The 'lad' culture, however, has values -  arising from the '90s in a reaction to the rise of the 'new man', who respected women and was an upstanding member of society. A perfect demonstration of the '90s-style lad is popular youth tv antihero James Cook, from Skins. Beer-swilling public menace that he is, with the words 'Jack the Lad' tattooed proudly on one bicep, his free-living, hard-partying attitude is no doubt the blueprint for laddish activity promoted by UniLad and their ilk. But, as anyone who watches Skins knows, Cook is a damaged individual with a terrible background, but also, thankfully, has morals, principles and values when they count.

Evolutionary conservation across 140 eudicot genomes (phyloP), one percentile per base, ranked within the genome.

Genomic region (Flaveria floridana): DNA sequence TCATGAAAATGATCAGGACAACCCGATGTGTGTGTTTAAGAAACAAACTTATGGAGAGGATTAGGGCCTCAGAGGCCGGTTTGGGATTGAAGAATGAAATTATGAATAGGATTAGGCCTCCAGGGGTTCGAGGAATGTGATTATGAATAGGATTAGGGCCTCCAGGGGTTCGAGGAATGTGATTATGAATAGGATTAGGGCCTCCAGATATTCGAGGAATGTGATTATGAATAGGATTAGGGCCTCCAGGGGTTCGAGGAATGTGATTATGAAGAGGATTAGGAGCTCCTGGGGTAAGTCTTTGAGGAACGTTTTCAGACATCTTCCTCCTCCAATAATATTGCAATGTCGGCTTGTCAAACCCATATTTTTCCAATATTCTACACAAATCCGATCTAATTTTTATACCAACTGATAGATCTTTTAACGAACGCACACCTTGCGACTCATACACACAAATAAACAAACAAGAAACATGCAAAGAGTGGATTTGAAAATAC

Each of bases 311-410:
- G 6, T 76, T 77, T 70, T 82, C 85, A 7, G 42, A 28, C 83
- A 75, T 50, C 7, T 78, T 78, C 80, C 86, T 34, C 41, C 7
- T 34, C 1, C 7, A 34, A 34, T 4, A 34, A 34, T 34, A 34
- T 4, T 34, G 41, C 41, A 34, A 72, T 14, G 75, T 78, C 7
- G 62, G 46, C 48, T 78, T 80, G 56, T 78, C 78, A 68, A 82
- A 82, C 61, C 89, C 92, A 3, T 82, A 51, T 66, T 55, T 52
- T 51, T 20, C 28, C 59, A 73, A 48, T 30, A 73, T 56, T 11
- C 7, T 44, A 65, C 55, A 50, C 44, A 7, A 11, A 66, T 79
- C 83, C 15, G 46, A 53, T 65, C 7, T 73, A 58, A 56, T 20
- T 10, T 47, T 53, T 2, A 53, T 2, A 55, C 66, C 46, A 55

This is why, in a strange way, I feel sorry for the UniLads, and I also have hope for them. When I first read their tweets, blogs and 'apologies', I was initially outraged at their brushing off of the serious accusations with derogatory comments. But now, when I re-read them, I see their surliness, their sulkiness, and their absolute refusal to understand what they did wrong, for fear of having to do that one thing teenage boys hate to do - own up. (Also, from reading the personal blog of one of the UniLads and finding him refer to the act of '[raping] on a girl', I can only conclude that they aren't the brightest sparks, either) They have messed up. They potentially face exclusion from their universities, their employability and credibility has been dented. Their parents are having to read about them in The Sun. Every person in the country knows them as people who hate women, who think rape is funny, who think disability is funny. And, as yet, they haven't done anything to convince us otherwise. They've effectively ruined their own lives, without even realising it yet. The girl included. I'd be more inclined to liken these lads to Jay from The Inbetweeners than Cook - lewd, rude and crude, prepared to talk the talk for the benefit of his compadres, but terrified of real life, utterly clueless with women, socially awkward and, in the crucial moments, sweet and caring.